The incident could reinforce existing concerns about the safety of Chinese workers in Pakistan, and a withdrawal by China could be disastrous for Pakistan’s economy.
On April 17, a Chinese national was arrested on charges of blasphemy in Kohistan district of Khyber Pakhtunkhwa province of Pakistan. The accused – identified only by his surname, Tian – is an engineer in charge of heavy machinery for China Gaezhouba Group Co. at the Dasu hydropower project. He was accused of blasphemy by local drivers working under his supervision.
According to local reporting, a brawl broke out on 15 April when Tian reprimanded his subordinates for taking longer than the prescribed time to offer afternoon prayers. During the ensuing argument, Tian allegedly made derogatory remarks against Allah and the Prophet Muhammad, as alleged in the formal police complaint filed against the Chinese national.
The allegation was followed by protests by angry locals, who blocked the main highway linking Pakistan with China. The protest ended after the police arrested Tian and filed an FIR against the accused under Section 295-C of the Pakistan Penal Code, which carries the death penalty.
While the details of this case are yet to emerge, we have repeatedly seen the malicious intent behind other such cases. Blasphemy is a very sensitive issue in Pakistan. A mere allegation of blasphemy can land the accused in hot water. Given the fact that large numbers of people can be quickly mobilized on the issue of blasphemy, such accusations have been repeatedly used by individuals to settle personal vendettas. There are many examples of such false accusations; However, the most gruesome and relevant case is the mob lynching of Priyanta Kumara.
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Kumara, a 49-year-old Sri Lankan national, was working as a general manager at a local garment factory in Sialkot. He was lynched by an angry mob on December 3, 2021 over allegations of blasphemy. This allegation turned out to be false, as investigations later revealed that the workers involved in the gruesome incident disliked Kumara for being strict in enforcing discipline.
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The same dynamic appears in the case of Tian, who according to initial reports was also strict in enforcing discipline by reprimanding those who accused him of taking too long to pray during working hours.
It is pertinent to mention here that Tian is not the first Chinese national to be accused of blasphemy in Pakistan. In May 2013, a Chinese national, Li Ping, who was working as an administration manager for a Chinese consortium building a major hydroelectric project in Azad Kashmir, Accused of throwing Quran on the ground, making an allegation of blasphemy against the manager. However, a subsequent police investigation cleared the Chinese activist of blasphemy charges and took action against 35 people who were involved in falsely accusing Li Ping.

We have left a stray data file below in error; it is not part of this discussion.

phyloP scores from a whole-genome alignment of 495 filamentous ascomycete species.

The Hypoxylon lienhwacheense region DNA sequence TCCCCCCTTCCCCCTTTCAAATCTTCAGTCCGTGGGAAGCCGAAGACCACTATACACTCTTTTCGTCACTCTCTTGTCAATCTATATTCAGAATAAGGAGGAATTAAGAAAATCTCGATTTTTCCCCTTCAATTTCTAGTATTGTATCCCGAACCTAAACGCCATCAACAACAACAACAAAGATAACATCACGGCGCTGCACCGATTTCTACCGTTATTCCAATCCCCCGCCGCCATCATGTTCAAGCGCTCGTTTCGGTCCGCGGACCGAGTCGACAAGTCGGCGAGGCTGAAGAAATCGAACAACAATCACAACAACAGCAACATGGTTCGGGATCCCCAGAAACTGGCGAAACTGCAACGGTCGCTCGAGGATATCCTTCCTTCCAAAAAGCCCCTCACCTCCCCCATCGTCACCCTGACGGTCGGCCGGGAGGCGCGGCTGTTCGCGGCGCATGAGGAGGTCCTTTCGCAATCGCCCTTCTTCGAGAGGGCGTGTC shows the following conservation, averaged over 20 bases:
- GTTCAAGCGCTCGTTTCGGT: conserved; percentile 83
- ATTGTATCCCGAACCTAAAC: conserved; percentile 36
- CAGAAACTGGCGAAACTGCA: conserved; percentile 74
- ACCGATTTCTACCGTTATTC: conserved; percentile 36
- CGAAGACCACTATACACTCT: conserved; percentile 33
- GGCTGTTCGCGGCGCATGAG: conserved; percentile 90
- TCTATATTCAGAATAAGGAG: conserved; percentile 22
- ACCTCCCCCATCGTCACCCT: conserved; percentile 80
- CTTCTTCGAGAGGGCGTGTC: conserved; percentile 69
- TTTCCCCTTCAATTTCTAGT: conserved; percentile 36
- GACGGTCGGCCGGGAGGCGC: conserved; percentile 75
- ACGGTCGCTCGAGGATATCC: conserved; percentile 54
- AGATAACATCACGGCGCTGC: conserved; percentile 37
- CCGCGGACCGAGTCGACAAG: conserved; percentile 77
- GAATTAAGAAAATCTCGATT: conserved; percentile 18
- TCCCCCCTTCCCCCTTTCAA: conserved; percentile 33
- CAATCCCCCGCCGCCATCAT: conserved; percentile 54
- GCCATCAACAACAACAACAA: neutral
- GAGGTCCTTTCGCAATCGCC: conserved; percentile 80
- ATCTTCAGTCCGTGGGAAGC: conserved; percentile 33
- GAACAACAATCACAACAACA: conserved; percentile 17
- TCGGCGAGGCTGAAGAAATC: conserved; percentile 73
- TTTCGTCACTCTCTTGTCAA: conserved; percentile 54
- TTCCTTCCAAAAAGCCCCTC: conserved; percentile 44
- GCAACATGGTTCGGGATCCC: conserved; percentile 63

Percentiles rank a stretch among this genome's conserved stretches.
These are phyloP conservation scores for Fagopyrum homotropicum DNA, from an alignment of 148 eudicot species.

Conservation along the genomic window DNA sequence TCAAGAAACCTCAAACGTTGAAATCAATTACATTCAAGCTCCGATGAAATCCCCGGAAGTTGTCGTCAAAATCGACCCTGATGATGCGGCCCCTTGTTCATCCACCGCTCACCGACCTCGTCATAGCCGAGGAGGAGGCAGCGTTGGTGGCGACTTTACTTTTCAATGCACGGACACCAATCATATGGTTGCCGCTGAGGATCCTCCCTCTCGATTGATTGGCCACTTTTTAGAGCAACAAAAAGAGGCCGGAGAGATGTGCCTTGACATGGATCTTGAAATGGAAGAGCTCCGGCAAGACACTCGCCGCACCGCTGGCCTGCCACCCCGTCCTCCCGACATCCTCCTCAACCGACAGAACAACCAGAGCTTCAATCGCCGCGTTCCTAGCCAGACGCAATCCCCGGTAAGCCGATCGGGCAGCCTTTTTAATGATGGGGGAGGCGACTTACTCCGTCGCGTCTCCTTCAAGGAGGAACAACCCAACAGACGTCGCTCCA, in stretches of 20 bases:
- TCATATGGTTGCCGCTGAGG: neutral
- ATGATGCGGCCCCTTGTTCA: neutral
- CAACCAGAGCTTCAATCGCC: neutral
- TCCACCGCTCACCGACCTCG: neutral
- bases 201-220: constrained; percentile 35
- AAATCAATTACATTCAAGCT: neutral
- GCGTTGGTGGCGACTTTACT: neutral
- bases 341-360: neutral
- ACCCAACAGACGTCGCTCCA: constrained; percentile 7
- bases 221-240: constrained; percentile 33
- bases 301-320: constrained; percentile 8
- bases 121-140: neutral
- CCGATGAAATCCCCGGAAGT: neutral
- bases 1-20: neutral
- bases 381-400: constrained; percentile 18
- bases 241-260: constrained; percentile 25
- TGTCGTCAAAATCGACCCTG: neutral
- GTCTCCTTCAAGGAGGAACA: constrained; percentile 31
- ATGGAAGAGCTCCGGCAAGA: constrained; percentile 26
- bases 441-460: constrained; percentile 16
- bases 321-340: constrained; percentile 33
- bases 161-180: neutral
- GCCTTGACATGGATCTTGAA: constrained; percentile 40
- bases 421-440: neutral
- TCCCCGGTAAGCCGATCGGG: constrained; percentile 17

Moving on from these high-profile cases, the misuse of the issue of blasphemy to settle personal disputes has also been highlighted by the Supreme Court of Pakistan in its 2015 judgment in the famous Malik Muhammad Mumtaz Qadri v. State case. To quote the exact words from the judgment, “Most cases of blasphemy are based on false accusations stemming from property issues or other personal or family vendettas rather than actual instances of blasphemy, and they inevitably lead to violence against entire communities.” take away.”
The recent imprisonment of a Chinese national under Pakistan’s blasphemy law, which carries the death penalty, could have far-reaching consequences for the economic life of Pakistan, which is, figuratively speaking, already on a ventilator. The incident could further worsen relations between the two countries, which have been at loggerheads over rising attacks on Chinese nationals in Pakistan by nationalist and religious extremist organizations operating in the country. It may also address pre-existing concerns among foreign investors and businesses operating in Pakistan, especially those with links to China and investing in Pakistan.
The bottom line is that at a time when Pakistan’s relations with the Western world are in flux, it cannot afford to alienate China, the country’s only major source of foreign direct investment at the moment. Thus, it is of utmost importance for the Government of Pakistan to initiate an open dialogue with key stakeholders to address the issue of reforming the country’s blasphemy laws. Despite having no basis in Hanafi Islam, these laws have created a significant level of sensitivity to blasphemy in Pakistan. In addition, these laws have been used on several occasions to settle the personal disputes mentioned above. In light of these concerns, it is necessary for the government to take proactive steps to address the issue of reform keeping in mind the best interest of the country.